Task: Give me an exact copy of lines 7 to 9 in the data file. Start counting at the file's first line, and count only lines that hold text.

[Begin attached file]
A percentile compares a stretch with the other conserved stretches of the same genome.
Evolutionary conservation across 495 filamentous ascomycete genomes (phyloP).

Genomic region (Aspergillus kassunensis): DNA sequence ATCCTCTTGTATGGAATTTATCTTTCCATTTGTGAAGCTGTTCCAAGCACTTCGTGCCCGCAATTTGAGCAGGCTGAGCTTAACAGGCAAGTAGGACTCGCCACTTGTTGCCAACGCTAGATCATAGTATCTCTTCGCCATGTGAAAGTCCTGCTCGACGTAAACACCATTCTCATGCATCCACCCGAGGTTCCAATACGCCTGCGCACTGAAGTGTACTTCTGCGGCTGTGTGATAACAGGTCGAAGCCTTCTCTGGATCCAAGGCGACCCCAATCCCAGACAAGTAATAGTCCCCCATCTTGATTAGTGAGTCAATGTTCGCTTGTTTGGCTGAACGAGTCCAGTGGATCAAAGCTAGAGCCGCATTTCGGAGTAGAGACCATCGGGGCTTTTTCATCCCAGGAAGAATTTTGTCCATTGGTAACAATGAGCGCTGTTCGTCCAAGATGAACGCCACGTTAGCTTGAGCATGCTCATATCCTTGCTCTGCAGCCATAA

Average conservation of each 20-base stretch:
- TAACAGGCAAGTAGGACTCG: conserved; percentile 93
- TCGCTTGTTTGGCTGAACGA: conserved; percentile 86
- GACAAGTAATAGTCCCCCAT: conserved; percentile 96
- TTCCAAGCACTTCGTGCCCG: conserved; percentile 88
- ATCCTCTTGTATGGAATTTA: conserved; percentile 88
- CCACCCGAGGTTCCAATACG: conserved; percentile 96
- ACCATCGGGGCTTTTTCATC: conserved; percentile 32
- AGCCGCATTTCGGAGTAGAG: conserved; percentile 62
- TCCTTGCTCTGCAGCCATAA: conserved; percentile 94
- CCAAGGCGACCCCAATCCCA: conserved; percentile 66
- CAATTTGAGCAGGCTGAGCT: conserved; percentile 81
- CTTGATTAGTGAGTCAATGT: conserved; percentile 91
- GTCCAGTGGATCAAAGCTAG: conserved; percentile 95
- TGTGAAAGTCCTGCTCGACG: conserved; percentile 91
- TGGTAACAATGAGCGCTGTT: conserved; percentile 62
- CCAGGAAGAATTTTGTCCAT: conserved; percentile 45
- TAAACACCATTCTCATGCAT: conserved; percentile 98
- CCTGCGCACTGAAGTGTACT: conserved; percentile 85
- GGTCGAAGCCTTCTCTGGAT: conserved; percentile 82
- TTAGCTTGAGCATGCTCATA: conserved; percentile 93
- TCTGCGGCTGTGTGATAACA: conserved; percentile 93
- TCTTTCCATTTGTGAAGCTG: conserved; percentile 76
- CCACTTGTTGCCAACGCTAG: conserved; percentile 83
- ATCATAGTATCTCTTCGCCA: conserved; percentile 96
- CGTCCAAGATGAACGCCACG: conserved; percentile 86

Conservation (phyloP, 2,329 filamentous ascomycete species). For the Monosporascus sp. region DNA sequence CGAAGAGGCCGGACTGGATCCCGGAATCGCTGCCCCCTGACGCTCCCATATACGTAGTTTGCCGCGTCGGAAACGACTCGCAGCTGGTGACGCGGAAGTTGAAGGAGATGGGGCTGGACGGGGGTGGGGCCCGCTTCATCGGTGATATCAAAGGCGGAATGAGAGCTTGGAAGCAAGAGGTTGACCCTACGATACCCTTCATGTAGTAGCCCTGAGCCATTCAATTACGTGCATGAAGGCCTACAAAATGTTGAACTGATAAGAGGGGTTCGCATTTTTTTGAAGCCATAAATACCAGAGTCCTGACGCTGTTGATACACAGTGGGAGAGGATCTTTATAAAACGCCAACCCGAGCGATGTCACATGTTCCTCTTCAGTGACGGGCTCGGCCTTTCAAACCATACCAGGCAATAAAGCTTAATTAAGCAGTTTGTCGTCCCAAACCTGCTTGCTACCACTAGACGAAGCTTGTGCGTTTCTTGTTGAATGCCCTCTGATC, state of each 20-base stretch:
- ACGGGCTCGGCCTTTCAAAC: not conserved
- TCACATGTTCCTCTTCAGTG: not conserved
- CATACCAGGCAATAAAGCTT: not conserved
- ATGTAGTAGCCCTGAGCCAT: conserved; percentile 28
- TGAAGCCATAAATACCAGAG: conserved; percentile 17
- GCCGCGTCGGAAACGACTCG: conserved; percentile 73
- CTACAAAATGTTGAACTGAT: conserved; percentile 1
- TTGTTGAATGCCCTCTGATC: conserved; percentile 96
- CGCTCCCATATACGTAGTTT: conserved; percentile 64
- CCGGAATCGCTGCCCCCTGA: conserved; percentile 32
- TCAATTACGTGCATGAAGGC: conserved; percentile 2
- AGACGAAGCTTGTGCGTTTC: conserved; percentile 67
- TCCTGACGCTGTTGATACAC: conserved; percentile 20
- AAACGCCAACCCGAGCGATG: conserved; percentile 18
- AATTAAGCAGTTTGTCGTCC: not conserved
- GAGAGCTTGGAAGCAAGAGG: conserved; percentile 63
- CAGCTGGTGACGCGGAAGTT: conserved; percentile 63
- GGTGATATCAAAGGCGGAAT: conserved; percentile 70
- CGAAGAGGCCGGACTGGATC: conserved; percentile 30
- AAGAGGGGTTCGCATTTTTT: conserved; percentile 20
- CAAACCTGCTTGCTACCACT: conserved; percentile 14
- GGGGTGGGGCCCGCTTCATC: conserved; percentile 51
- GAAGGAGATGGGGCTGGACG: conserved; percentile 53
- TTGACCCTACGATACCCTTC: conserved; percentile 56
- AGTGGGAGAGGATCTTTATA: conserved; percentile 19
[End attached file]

- GACAAGTAATAGTCCCCCAT: conserved; percentile 96
- TTCCAAGCACTTCGTGCCCG: conserved; percentile 88
- ATCCTCTTGTATGGAATTTA: conserved; percentile 88